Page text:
#29
  10. Motomantra

    Motomantra Registered Lurker

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    Of course. But that is a different story.
    #30
  11. Knuckle Buster

    Knuckle Buster Been here awhile

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    I'm thinking about buying an extra chain to carry in my bags. I've got 5,000 miles on my 19.95 with free shipping Bike Master chain. It hasn't stretched yet, haven't had to adjust it yet, but I keep in mind that it is still a very cheap chain when I hit the road. My back wheel is a real mess, but oiling the pee-willy out of it every 100 miles carrying a quart of 80w90 with me has kept me from having to adjust the cheap non o-ring chain. The factory Yamaha chain stretched a few times using wax so I tried something different. The 80w90 is a mess but the cheapest chain I could find seems to be holding up well doing it this way.
    #31
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  12. TUCKERS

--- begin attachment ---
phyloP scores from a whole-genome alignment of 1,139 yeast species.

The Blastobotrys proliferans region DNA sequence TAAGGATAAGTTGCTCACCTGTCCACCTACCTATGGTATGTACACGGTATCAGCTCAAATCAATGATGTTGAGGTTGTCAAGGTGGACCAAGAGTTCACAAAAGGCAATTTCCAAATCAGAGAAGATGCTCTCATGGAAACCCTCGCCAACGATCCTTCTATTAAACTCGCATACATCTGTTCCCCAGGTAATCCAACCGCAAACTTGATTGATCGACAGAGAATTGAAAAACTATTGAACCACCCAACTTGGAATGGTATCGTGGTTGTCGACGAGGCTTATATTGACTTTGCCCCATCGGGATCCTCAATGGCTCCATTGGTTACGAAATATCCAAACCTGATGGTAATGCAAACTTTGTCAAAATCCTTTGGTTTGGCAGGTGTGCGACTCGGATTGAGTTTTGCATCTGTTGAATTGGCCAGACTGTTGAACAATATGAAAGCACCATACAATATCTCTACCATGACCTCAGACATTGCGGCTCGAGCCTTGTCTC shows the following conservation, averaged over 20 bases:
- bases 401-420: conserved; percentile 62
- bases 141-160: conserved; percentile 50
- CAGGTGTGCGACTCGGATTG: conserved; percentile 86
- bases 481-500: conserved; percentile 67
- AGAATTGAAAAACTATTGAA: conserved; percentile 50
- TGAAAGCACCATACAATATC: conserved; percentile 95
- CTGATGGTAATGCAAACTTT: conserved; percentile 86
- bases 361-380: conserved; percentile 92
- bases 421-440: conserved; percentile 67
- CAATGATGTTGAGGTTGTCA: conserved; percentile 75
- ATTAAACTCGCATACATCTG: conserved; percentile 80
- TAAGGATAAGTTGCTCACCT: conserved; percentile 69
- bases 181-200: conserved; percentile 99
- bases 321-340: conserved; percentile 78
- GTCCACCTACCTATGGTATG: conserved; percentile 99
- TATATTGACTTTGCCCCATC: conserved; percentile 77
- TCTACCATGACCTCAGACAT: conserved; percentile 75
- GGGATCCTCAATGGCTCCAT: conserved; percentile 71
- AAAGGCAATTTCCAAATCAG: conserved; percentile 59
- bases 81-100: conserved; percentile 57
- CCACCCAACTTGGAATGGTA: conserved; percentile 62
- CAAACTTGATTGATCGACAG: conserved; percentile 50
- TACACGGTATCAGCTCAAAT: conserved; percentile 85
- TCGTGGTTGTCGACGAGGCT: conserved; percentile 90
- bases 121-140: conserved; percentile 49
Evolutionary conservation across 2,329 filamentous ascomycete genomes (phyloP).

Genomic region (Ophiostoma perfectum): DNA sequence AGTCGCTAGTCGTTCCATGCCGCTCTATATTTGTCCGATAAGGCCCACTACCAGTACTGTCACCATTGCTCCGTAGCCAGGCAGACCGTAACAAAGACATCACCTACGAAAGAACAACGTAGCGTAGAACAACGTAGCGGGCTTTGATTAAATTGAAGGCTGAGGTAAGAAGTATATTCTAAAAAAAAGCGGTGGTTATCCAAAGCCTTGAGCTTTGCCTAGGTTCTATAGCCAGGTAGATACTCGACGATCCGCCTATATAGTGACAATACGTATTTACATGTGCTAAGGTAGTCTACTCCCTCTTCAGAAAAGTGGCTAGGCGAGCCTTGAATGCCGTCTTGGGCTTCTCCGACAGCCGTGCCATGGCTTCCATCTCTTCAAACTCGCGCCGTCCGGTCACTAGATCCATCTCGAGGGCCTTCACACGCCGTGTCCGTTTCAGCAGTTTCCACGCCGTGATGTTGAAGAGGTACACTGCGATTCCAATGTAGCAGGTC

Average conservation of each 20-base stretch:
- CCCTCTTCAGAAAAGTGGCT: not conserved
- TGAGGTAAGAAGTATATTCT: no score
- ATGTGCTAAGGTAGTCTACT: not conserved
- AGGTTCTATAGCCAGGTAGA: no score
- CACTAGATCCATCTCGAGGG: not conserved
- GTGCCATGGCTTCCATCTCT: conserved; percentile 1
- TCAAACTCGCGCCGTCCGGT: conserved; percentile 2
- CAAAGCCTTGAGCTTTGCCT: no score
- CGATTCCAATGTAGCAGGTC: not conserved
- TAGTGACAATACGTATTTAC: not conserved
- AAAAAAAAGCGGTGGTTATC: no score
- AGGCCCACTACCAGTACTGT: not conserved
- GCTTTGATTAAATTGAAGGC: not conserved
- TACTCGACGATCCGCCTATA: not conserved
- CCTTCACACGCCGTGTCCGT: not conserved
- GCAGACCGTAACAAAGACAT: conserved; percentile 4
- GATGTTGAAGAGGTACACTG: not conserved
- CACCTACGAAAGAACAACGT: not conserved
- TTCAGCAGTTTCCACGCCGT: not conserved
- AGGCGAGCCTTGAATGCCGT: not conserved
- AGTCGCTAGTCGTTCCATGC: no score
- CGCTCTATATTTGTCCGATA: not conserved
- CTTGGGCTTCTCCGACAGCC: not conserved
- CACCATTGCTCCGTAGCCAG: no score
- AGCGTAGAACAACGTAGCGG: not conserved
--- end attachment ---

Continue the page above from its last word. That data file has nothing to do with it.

TUCKERS the famous james

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    We carried a chain tool, 2 chains and 4 sprockets 14,000 miles and never used them. Sat in the bottom of a bag you just forget it is there. Better safe than sorry. If you are asking should you take it you already know the answer.....YES....it’s small enough not to worry about. Plus there are two bikes to spread out the load.
    #32
  13. Bugzy

    Bugzy 2014 VStrom DL1000a

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    Replace chain/sprockets before you go. They will be good for 20k easily if you oil it twice every day. Install an oiler on bike to make this easy (under $30).